When researching a way to evaluate if two square matrices are equal or (very close to being equal) for a computer vision localization problem, I came across this Math Exchange post

Minimize the Frobenius norm of the difference of two matrices with respect to matrix: $\underset{B} {\mathrm{argmin}} \left\| A- B \right\|_F$

Following the accepted answer in that post, is it "mathematically" sound to conclude that $A \approx B$ if $\left | A - B \right |^2_F$ is a very small scalar number?

With best

  • 3
    $\begingroup$ How do you define $A \approx B$? What does that mean? $\endgroup$
    – Daniel P
    Jan 2 at 1:05
  • $\begingroup$ @DanielP, consider $A$ is a 4x4 Transformation matrix and $B$ is also another 4x4 Transformation matrix that defines the "pose" of a 3d object with respect to world coordinate frame at times $t_0$ and $t_1$ respectively. Say at time $t_1$, the camera has physically return to a position where previously, it recorded its pose as $A$. So by $A \approx B$ I was asking the question, whether the pose at $t_1$ is exactly (or very close to) "same" as that of the pose from time $t_0$ $\endgroup$ Jan 2 at 17:39

1 Answer 1


This depends on what properties of the matrices are under consideration. E.g. invertibility is not stable under the Frobenius norm. Set $$ A=\begin{bmatrix} \varepsilon &0\\0&\varepsilon \end{bmatrix}\text{ and }B=\begin{bmatrix} 0&0\\0&0 \end{bmatrix} $$ then $$ |A-B|_F=\sqrt{\sum_{i=1}^n\sum_{j=1}^n |a_{ij}|^2}=\sqrt{2}\,\varepsilon . $$ The matrices are close by that measure for positive and small $\varepsilon $ but have fundamentally different properties; one is regular, and the other one eliminates all. If you are depending on algebraic properties as invertibility, then matrix norms aren't suited to measure a distance. However, they represent a good measure in case you are interested in whether $A$ and $B$ are topologically, or geometrically close.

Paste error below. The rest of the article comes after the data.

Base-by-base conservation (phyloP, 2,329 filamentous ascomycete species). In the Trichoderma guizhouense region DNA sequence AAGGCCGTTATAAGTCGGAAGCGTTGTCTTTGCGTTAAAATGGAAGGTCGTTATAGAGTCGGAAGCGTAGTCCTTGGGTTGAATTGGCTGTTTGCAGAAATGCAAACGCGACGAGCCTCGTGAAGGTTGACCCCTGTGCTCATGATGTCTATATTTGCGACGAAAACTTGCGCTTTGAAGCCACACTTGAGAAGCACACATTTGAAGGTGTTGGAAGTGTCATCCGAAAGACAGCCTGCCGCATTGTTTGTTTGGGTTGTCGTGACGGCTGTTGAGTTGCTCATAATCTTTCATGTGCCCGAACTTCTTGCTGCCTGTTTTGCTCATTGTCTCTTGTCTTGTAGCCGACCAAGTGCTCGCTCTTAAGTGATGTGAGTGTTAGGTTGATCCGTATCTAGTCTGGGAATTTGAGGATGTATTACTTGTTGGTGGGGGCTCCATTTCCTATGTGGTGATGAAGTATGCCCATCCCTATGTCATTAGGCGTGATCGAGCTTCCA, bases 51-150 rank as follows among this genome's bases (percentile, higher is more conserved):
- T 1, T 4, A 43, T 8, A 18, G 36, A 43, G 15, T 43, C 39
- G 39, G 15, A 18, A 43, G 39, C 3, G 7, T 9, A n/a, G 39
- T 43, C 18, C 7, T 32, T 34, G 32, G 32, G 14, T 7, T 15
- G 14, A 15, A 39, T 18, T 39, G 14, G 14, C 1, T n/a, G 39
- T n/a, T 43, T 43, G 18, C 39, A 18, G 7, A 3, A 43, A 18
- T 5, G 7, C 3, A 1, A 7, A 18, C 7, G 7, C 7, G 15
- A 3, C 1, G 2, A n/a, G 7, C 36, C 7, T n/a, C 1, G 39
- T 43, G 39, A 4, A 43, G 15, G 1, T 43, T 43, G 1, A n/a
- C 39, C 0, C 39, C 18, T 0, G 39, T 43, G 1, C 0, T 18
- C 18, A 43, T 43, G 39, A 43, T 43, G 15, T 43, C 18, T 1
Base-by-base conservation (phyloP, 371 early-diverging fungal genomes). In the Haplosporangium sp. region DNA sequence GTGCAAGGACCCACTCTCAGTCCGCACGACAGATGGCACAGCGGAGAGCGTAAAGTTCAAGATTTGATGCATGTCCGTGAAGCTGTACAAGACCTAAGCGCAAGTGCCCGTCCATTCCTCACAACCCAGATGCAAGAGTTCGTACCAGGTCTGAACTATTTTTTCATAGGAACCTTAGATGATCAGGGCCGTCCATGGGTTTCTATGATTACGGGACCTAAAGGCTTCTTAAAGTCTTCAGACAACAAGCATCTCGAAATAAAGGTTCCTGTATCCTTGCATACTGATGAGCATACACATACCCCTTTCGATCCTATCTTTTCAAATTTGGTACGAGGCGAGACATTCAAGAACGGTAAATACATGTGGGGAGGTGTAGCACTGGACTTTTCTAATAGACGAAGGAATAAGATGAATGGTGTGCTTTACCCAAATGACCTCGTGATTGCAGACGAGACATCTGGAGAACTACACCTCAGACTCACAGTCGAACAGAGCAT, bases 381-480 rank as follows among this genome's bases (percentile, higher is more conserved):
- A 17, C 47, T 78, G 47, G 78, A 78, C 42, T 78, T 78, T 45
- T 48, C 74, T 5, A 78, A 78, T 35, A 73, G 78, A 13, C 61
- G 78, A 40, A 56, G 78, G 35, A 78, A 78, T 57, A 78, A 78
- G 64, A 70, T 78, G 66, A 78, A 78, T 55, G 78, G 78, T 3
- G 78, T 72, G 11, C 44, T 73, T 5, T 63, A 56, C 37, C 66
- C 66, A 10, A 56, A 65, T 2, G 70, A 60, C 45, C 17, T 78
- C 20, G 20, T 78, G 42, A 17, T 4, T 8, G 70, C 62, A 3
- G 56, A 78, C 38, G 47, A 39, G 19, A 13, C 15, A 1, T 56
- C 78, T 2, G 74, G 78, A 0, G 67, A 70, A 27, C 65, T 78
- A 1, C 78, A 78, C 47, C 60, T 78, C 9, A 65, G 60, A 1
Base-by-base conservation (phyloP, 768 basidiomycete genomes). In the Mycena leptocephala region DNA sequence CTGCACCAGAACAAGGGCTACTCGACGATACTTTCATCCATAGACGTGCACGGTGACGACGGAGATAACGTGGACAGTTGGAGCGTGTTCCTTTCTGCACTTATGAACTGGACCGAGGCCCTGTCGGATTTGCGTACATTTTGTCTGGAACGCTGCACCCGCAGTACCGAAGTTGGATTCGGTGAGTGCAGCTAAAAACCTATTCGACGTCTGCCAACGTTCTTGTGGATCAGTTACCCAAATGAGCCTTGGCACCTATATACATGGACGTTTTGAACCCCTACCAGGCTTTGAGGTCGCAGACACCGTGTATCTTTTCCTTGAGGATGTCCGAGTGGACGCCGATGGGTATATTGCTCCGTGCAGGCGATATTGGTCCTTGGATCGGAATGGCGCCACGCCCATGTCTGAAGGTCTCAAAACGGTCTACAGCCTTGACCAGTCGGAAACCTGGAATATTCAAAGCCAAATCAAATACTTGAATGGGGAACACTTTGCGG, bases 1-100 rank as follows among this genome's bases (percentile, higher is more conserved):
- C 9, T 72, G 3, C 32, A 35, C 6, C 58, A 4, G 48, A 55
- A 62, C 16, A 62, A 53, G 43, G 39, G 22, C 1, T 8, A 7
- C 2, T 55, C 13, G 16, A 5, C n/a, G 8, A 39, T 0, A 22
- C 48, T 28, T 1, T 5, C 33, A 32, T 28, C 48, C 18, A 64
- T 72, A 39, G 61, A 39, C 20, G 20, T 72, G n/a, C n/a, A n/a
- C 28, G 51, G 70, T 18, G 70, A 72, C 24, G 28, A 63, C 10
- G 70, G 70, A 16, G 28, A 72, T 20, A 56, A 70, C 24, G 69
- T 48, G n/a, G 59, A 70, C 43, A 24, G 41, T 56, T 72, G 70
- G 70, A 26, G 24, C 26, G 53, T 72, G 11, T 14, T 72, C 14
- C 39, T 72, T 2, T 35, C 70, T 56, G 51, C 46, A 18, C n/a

• $\begingroup$ Thank u for the detailed answer. Could u refer to a reference from which I can look this up in more details? $\endgroup$ Jan 2 at 16:08
  • $\begingroup$ @AzmyinMd.Kamal What do you mean by "this"? You could imagine the situation as follows: The set of invertible matrices forms a three-dimensional sphere and your norm is a ruler. So whatever you change along the ruler will leave the sphere and you lose invertibility. But it is still close to the sphere. This is only a heuristic, the actual situation is a bit more complicated mainly for dimensional reasons. So what is "this"? Algorithmic stability in linear algebra? It all depends on the role your matrices have! If invertibility isn't an issue, then you might be fine. $\endgroup$ Jan 2 at 17:06
  • $\begingroup$ @Mauris S.L, thank you very much for the detailed follow up response. Apologies for the confusion. By "this" I was referring to the formula for $|A - B|_F$ that you presented. But I got the jist of the heuristic method shown and will try it out in my algorithm. $\endgroup$ Jan 2 at 17:42
  • $\begingroup$ I simply looked up the formula on Wikipedia. The main issue here is: matrices (and their usual norms) form something like our three-dimensional space. We have no problems measuring our rooms or adding distances. Now, if we demand that a certain property of matrices is preserved, then this property comes into focus. I have chosen invertibility as an example. Invertibility is not linear, will say $A^{-1}+B^{-1}\neq (A+B)^{-1}.$ Hence, addition is destroyed. But if your property is linear, i.e. respects addition and stretching then probably can use norms to define "close to". $\endgroup$ Jan 2 at 17:49

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